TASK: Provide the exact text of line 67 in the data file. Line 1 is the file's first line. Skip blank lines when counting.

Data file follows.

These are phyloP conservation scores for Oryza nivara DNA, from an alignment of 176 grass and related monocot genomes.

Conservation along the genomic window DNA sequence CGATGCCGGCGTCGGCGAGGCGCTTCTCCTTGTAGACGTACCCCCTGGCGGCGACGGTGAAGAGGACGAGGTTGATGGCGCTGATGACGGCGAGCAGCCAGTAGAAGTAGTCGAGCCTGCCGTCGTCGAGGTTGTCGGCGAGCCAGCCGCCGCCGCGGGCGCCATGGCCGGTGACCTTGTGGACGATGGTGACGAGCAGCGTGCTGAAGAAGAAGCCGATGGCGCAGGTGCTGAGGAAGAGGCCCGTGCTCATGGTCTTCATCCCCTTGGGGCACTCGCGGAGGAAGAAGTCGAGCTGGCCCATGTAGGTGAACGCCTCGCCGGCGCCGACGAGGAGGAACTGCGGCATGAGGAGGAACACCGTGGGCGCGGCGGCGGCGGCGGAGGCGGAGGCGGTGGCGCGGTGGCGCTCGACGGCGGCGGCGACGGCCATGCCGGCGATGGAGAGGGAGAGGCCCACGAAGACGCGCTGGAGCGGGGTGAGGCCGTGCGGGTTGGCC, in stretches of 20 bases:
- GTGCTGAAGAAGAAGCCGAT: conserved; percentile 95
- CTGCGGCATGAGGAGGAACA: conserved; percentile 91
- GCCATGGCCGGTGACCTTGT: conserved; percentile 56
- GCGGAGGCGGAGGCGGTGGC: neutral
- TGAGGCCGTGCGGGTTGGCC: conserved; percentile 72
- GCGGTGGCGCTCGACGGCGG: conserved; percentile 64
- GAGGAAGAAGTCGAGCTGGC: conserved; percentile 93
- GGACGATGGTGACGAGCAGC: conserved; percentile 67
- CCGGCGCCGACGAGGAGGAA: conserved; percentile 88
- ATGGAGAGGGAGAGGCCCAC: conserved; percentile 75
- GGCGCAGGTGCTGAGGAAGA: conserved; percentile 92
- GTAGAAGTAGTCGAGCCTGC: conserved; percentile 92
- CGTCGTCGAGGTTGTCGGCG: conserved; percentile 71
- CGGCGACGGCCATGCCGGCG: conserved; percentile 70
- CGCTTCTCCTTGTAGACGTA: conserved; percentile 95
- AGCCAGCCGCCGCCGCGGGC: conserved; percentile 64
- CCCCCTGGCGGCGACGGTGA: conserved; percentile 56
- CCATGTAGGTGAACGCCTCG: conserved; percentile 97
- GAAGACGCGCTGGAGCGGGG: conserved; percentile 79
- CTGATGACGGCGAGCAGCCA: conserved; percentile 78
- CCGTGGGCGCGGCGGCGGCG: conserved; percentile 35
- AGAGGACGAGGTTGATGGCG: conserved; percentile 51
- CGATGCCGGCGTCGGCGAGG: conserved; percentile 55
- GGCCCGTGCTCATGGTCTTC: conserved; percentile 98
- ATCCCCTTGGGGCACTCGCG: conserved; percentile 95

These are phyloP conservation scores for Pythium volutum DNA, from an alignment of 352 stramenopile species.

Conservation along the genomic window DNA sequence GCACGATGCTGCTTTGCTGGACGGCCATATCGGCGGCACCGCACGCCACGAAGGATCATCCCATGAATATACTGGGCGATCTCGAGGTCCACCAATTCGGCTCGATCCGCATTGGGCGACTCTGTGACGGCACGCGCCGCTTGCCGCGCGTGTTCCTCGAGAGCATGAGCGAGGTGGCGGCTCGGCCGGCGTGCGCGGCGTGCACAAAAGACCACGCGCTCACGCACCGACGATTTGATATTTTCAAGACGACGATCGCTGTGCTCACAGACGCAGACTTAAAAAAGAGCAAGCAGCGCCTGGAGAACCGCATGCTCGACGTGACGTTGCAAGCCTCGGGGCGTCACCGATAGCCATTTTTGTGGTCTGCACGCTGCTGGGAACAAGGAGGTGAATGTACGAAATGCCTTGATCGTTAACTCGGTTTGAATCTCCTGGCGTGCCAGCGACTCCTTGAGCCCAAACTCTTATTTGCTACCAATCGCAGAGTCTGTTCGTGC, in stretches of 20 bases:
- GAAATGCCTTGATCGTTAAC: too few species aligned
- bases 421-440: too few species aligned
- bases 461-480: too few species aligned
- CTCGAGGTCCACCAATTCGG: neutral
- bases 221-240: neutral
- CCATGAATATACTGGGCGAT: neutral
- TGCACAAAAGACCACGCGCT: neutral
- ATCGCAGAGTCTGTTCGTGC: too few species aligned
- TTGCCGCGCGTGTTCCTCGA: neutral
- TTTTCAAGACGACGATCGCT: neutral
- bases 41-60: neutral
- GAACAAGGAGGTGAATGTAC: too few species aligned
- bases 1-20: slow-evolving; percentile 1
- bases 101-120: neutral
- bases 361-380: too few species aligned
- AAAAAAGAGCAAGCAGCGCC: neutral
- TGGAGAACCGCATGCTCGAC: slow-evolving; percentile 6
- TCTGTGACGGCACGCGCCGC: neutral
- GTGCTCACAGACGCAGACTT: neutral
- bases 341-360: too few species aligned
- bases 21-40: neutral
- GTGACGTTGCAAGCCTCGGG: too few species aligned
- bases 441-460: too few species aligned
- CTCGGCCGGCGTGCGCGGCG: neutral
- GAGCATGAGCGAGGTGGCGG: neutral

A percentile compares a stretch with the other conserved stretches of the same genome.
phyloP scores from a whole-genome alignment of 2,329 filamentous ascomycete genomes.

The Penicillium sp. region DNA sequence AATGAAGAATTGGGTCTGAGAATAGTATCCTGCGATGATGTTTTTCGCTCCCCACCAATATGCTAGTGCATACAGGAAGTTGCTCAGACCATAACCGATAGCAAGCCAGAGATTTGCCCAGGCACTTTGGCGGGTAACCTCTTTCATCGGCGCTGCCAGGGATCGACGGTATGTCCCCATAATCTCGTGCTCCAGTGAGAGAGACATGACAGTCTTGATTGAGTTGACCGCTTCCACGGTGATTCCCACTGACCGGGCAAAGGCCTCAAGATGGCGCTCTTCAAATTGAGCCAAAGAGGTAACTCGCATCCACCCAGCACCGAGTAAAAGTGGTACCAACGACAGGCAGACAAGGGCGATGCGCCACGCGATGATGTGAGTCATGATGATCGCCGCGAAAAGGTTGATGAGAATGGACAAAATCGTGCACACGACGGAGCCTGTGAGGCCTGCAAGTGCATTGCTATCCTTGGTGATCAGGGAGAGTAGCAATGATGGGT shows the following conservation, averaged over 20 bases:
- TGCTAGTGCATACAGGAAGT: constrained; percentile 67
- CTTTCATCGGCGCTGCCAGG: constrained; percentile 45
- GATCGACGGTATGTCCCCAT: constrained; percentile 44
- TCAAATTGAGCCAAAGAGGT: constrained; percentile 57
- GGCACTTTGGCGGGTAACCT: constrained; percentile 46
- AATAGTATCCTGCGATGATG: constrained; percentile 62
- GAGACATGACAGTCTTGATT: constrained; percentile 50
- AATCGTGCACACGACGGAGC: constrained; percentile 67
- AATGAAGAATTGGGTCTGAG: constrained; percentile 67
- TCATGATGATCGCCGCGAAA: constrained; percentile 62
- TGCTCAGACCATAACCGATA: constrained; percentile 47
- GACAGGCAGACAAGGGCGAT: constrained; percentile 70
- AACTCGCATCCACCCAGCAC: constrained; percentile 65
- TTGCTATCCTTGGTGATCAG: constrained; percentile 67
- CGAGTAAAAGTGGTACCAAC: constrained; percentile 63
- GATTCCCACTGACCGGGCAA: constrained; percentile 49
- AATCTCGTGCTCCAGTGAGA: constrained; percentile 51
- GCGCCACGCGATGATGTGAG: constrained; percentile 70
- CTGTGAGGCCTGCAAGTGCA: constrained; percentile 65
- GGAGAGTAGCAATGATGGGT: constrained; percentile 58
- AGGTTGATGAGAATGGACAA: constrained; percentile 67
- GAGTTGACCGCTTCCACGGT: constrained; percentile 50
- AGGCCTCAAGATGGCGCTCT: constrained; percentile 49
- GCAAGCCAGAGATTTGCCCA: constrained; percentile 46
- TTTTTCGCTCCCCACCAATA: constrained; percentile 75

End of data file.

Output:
- TCATGATGATCGCCGCGAAA: constrained; percentile 62